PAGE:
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Deep evolutionary analysis reveals the design principles of fold A glycosyltransferases


Taujale, Rahil et al. (2020), Deep evolutionary analysis reveals the design principles of fold A glycosyltransferases, Dryad, Dataset,


Glycosyltransferases (GTs) are prevalent across the tree of life and regulate nearly all aspects of cellular functions. The evolutionary basis for their complex and diverse modes of catalytic functions remain enigmatic. Here, based on deep mining of over half million GT-A fold sequences, we define a minimal core component shared among functionally diverse enzymes. We find that variations in the common core and emergence of hypervariable loops extending from the core contributed to GT-A diversity. We provide a phylogenetic framework relating diverse GT-A fold families for the first time and show that inverting and retaining mechanisms emerged multiple times independently during evolution. Using evolutionary information encoded in primary sequences, we trained a machine learning classifier to predict donor specificity with nearly 90% accuracy and deployed it for the annotation of understudied GTs. Our studies provide an evolutionary framework for investigating complex relationships connecting GT-A fold sequence, structure, function and regulation.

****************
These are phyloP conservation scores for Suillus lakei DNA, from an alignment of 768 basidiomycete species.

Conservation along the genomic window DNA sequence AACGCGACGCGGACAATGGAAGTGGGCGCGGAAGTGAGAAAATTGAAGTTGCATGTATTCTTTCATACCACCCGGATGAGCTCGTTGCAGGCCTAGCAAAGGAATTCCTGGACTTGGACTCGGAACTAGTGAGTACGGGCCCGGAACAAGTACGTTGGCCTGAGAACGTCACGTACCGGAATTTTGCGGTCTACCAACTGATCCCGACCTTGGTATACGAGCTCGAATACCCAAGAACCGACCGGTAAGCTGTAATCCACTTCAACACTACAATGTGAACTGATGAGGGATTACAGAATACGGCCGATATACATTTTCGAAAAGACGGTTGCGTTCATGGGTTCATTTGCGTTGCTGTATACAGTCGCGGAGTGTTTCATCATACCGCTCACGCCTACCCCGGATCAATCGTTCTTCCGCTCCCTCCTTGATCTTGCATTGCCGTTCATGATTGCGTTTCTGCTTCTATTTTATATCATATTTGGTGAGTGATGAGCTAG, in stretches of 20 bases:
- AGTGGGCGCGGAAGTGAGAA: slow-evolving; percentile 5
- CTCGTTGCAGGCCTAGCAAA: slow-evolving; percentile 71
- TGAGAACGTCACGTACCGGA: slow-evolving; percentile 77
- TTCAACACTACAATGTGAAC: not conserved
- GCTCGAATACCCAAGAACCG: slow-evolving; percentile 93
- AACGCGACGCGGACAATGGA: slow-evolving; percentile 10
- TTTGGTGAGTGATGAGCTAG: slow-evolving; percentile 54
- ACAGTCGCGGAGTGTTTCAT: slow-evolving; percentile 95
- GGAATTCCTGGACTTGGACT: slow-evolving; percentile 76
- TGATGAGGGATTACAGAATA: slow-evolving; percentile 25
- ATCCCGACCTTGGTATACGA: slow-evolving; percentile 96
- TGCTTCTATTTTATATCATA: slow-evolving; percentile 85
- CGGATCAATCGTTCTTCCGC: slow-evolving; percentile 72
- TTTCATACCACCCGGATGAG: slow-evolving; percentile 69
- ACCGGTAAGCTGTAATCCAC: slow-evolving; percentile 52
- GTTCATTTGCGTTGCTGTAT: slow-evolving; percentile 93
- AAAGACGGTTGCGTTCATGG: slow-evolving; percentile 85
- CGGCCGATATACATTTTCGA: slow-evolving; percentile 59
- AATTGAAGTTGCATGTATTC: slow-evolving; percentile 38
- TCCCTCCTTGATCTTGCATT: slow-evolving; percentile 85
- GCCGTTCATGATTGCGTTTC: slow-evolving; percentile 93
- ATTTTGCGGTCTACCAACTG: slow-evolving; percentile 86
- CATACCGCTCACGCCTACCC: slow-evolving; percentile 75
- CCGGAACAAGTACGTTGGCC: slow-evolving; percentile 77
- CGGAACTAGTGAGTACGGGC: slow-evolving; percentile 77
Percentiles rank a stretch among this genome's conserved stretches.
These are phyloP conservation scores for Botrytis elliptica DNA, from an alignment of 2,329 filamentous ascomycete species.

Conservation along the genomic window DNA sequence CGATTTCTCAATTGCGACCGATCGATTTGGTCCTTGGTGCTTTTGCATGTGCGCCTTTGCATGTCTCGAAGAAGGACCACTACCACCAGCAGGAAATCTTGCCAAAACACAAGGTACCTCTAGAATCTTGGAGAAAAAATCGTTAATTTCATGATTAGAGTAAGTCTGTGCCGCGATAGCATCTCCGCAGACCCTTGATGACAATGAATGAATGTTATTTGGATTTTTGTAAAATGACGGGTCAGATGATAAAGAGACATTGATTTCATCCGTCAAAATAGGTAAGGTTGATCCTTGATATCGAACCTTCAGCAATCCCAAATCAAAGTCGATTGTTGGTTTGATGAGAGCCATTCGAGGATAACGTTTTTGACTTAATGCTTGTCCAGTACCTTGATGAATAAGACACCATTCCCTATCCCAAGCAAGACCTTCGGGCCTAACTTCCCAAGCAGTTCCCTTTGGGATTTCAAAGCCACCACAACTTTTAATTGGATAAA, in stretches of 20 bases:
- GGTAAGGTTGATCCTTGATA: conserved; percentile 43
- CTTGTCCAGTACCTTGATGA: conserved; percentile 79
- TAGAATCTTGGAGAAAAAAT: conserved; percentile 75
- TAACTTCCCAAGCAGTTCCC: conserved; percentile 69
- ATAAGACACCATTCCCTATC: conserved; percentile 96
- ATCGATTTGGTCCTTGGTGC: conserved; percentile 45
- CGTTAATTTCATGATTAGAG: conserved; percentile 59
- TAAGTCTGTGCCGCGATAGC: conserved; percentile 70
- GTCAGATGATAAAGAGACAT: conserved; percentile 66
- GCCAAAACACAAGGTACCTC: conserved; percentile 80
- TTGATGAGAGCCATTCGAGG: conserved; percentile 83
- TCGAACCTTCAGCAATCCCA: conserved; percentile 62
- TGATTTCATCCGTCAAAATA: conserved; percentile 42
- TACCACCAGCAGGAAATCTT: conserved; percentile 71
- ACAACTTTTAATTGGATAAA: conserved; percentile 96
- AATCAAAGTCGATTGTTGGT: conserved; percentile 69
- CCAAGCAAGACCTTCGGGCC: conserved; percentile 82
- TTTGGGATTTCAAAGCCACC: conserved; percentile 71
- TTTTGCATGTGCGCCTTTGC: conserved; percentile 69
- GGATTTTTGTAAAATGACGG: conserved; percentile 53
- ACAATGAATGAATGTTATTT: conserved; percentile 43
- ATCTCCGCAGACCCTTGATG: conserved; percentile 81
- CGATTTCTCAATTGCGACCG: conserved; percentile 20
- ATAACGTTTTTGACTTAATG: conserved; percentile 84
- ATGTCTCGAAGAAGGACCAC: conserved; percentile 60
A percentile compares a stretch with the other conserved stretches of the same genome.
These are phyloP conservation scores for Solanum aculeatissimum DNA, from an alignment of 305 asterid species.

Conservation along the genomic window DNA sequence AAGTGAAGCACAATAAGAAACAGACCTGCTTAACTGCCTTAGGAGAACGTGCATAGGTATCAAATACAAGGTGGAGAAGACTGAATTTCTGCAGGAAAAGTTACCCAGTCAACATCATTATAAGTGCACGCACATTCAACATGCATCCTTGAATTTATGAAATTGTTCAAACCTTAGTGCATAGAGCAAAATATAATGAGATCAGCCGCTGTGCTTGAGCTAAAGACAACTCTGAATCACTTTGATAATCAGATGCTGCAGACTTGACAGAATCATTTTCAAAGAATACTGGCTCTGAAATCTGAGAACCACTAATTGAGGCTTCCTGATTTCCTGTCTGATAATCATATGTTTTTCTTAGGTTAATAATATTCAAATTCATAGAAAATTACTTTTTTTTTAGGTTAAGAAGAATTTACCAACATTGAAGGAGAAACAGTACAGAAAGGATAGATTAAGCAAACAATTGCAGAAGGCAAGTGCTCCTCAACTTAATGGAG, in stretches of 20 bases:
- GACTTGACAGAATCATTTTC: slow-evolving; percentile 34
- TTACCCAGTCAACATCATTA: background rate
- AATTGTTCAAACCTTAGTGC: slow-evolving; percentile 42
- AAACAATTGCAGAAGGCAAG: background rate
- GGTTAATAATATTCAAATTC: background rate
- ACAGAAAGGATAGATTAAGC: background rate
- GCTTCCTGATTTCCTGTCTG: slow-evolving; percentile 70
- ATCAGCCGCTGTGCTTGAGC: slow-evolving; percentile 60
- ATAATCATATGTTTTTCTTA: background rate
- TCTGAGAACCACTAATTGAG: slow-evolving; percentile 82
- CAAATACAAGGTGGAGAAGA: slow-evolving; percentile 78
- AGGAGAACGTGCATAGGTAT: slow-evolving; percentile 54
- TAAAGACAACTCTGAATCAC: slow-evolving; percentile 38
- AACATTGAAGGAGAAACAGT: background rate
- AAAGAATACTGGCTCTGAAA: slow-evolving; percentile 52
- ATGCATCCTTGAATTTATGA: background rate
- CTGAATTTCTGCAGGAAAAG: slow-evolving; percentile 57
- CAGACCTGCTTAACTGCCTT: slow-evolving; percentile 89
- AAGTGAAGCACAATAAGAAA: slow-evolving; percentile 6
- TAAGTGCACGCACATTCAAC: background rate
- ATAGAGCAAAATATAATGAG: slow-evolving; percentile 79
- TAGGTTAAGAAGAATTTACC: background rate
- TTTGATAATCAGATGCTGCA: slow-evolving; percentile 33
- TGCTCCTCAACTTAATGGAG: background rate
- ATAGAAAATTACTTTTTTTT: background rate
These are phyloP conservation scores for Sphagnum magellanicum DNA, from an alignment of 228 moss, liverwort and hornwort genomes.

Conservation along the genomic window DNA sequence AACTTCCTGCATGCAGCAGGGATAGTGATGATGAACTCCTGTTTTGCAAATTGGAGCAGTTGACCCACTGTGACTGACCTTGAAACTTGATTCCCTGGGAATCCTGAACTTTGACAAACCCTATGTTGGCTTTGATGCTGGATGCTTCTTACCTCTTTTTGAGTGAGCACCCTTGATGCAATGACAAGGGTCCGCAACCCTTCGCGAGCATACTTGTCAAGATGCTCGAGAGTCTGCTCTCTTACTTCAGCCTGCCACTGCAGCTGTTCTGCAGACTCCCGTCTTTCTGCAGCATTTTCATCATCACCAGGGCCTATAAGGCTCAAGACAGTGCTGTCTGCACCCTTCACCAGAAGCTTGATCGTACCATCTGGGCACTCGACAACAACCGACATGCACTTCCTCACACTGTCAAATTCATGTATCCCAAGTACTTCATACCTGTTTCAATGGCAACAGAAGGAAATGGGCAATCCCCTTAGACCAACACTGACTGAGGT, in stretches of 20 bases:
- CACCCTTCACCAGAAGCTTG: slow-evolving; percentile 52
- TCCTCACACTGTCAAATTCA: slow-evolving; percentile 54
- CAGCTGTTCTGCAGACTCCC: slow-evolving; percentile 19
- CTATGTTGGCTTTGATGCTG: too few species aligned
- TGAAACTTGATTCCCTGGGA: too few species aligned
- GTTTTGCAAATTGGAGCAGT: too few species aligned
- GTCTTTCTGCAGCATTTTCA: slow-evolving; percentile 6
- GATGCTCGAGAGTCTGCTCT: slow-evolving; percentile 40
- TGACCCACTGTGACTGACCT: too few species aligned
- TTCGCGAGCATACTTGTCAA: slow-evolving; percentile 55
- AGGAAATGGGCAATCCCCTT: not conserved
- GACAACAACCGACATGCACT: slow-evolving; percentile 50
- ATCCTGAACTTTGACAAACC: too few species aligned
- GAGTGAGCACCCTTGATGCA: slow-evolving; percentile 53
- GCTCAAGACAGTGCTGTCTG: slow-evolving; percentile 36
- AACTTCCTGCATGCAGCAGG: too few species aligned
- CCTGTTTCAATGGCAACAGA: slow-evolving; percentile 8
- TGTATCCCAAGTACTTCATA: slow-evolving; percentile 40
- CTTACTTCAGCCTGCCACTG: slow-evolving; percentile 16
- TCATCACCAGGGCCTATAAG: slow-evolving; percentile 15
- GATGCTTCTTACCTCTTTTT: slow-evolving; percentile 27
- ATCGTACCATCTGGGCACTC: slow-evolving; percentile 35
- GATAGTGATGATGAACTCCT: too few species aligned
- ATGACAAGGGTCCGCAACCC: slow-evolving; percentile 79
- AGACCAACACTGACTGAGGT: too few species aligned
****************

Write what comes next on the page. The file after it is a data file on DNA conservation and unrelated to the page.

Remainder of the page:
The GT-A sequences were collected by a similarity search strategy using multiply aligned manually curated GT-A fold profiles. The sequences were further aligned to the profiles to determine the GT-A domain bounds and insertions.

Usage Notes

This dataset includes all putative GT-A fold sequences that belong to one of the 53 GT-A fold families. These were collected by searching the NCBI nr and the UniProt proteomes databases. The file hierarchy.tsv contains a table that lists the hierarchy of the families. For each level and family, there will be a corresponding _nr.fasta, _nr.tsv, _uniprot,fasta and _uniprot.tsv files that contain the sequences from the NCBInr and the Uniprot proteomes database in fasta and tsv formats respectively.


NIH, Award: R01 GM130915

NIH, Award: T32 GM107004